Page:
I’m in Sardegna, Italy, a beautiful place. But with so much suffering on the agenda, I’ll have to come back for vacation.
Giro di Sardegna: 5 stages, 551 miles
Stage 1: 140 km
Steep climbs all day were short enough to be invisible on the profile. Everyone predicted a sprint stage. At least the rainy forecast was also wrong for most of the day. Two riders broke away early. After 100 km our road captains put me on the front to pull back the break.
For a while it was my roommate, Chris Butler (Team BMC), and fellow Lucca inhabiting American, Ted King (Team Liquigas), swapping pulls. Each steep hill stung the legs and the intensity snowballed as we approached a critical climb with 5 km to go. I took my last pull with 7 km to go, catching the break away, and dropping out of the lead group of 50 on the climb.
Once again, I earned the satisfaction of hearing “good job” from my teammates. For now, that’s my only goal. With someone to work for, and a job to do, I feel like I’m on the accelerated learning program.
Stage 2: 197 km +10 km neutral start
Ted and Chris towed the peloton along behind the break. I was off duty today. Ted’s teammate is leading the race overall, and Chris’s is second so it’s their responsibility to control the race. Team RadioShack conglomerated in the peloton as we tapped out a steady tempo up and down all day.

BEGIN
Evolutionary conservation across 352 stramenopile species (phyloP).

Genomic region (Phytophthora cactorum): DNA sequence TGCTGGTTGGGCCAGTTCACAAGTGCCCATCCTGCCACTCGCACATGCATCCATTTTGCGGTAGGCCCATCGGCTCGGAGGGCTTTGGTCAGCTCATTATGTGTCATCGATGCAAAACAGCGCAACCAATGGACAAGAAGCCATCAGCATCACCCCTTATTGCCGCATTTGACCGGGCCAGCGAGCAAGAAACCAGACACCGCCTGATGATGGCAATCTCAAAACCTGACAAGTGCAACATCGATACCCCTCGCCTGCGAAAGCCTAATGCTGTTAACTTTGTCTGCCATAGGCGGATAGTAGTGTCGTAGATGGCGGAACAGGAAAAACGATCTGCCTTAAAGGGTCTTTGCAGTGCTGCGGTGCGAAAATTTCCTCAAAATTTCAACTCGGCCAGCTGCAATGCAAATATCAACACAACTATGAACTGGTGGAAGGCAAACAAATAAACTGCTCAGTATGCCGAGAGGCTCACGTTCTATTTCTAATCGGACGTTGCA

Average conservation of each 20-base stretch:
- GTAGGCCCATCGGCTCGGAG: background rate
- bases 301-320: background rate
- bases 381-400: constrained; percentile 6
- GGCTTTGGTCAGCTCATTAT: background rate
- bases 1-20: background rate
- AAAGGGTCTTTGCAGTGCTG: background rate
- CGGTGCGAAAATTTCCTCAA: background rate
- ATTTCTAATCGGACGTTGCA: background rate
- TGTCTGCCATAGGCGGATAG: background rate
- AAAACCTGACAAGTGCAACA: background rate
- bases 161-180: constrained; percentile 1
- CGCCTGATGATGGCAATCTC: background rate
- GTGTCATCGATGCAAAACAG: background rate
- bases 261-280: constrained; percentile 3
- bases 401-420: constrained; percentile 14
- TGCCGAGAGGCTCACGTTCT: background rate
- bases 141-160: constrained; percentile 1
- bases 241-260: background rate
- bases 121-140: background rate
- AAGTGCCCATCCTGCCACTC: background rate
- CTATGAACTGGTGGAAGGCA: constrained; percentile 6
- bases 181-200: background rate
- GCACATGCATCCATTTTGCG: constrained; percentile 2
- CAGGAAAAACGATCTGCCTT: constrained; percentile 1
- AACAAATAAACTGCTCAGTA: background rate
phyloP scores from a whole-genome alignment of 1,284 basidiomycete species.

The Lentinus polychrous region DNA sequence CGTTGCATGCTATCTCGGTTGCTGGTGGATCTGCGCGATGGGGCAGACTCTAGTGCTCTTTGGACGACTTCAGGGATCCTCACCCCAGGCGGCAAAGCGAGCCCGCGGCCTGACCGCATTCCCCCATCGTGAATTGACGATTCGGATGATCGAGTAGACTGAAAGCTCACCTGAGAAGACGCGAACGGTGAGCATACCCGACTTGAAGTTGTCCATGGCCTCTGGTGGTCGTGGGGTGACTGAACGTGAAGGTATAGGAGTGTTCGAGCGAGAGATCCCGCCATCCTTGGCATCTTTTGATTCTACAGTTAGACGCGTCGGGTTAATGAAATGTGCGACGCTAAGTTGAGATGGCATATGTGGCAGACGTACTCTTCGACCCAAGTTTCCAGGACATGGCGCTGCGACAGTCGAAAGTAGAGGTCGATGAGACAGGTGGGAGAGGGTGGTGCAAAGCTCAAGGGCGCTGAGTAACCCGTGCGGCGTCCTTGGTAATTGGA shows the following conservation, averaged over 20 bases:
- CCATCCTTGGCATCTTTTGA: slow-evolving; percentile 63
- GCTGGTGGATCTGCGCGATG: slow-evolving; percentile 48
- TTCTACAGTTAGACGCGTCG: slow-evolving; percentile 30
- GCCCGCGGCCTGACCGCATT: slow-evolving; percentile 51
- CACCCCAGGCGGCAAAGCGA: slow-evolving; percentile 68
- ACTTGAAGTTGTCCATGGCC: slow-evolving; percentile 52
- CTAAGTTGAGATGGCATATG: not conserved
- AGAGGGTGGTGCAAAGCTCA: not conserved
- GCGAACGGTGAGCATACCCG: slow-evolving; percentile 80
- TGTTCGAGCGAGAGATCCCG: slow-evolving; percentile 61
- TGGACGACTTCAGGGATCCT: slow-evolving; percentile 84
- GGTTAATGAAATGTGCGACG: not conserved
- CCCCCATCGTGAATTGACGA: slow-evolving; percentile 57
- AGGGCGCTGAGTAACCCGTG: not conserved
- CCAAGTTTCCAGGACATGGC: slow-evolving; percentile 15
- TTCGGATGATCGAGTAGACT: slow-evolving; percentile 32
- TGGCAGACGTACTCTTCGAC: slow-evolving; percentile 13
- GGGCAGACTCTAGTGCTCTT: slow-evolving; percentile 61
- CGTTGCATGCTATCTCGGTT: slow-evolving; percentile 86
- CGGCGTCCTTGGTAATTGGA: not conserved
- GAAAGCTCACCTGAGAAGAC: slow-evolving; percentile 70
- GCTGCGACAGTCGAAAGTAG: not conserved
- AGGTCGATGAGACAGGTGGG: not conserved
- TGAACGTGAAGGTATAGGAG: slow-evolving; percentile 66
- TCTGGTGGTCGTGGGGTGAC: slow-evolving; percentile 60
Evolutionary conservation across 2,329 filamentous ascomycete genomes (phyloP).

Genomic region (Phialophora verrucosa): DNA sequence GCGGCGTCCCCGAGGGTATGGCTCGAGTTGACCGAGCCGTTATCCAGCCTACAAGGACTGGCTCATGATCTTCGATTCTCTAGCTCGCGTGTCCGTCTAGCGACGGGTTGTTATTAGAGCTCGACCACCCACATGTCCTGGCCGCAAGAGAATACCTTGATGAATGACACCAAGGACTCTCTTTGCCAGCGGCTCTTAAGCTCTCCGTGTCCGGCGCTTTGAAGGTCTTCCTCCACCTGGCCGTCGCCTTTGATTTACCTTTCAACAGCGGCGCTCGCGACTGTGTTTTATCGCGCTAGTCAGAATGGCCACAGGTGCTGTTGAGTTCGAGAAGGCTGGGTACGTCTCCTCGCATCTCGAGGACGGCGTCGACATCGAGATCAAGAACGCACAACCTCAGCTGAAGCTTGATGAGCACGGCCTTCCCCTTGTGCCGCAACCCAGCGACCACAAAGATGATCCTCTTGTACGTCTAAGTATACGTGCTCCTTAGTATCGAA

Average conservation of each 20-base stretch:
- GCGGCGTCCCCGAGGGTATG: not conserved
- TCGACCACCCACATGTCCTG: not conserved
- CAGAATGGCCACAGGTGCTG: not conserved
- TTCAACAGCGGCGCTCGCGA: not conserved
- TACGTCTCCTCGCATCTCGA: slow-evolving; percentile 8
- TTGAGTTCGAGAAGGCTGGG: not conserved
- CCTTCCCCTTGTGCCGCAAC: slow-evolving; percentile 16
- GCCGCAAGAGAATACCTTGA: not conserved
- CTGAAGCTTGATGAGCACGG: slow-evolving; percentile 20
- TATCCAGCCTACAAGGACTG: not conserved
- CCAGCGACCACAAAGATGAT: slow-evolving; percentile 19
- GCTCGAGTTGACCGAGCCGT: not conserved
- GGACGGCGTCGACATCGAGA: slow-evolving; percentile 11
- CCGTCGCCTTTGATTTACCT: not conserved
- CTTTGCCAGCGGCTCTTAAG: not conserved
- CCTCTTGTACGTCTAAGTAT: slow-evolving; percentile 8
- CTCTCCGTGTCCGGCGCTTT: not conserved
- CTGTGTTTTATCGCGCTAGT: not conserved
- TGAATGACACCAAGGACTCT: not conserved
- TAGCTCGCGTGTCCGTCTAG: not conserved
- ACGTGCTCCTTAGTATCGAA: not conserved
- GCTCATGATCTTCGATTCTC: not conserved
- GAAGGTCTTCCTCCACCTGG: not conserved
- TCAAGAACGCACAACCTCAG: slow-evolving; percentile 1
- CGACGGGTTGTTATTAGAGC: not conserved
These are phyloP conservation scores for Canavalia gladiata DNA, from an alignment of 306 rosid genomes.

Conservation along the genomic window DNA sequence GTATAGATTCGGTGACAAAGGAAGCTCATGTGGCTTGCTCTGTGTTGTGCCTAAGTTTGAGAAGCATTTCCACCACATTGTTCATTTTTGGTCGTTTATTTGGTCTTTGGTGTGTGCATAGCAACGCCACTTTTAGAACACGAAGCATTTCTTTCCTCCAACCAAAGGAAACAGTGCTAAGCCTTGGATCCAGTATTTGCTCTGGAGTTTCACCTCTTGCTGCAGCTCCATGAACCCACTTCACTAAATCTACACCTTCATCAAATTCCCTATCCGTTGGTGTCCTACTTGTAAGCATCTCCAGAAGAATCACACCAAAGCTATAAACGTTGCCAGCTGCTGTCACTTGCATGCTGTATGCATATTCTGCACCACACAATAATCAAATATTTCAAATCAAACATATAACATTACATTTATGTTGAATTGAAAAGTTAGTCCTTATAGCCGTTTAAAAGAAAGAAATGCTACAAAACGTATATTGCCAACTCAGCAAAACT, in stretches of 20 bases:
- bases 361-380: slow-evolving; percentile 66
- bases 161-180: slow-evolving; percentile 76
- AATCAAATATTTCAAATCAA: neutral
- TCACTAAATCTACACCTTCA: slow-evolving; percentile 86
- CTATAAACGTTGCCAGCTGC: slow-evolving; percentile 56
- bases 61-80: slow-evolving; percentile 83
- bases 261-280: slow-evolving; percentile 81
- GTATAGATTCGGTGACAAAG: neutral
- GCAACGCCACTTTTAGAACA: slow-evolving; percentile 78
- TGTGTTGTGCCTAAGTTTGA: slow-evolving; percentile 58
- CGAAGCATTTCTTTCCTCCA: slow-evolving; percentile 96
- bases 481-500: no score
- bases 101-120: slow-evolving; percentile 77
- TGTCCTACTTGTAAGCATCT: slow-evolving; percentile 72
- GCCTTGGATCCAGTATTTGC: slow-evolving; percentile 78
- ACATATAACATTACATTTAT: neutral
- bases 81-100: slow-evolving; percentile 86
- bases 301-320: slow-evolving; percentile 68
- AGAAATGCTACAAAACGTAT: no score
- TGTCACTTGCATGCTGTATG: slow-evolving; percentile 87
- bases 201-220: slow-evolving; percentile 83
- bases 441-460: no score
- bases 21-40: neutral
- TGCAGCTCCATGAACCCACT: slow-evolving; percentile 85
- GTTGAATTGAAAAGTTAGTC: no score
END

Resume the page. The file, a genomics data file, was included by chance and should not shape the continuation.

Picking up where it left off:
I gathered my nerves to dive through switchbacks at 40 mph. Riders took more risks on the final descent into the 15 km mountaintop finish. “I’m being pretty wimpy,” I thought as guys cut in on me, but at the bottom I saw 50 riders chasing back to the group.
Then we hit the climb after almost 200 km (124 mi). With 5 km to go the group was down to 50 and I couldn’t stay with them any longer. My teammate, Ben Hermans, was 5th on the stage from a group of 10.
Stage 3: 180 km
“Please go. Please go. Please go,” I prayed for the breakaway to establish. Guys attacked the uphill start jerking the field and strangling my tired legs. Finally a group of three finally went clear, and we settled into a fast tempo for the rest of the day. Up and over a 1000 meter vertical climb, literally a snowcapped mountain, and down to the finishing climb.
Fighting to keep Ben Hermans in striking position for the final ten km climb, our team congregated at the pointy end of the pack. Faster than I’ve ever gone uphill I focused intensely on the wheel in front of me, until it began to flail. I passed it. Only 30 riders remained. Hermans looked smooth. I cracked 2 km from the finish, and rolled in with G4 and Phillip.
After the start, it was encouraging to be participating in the finish.
More to come…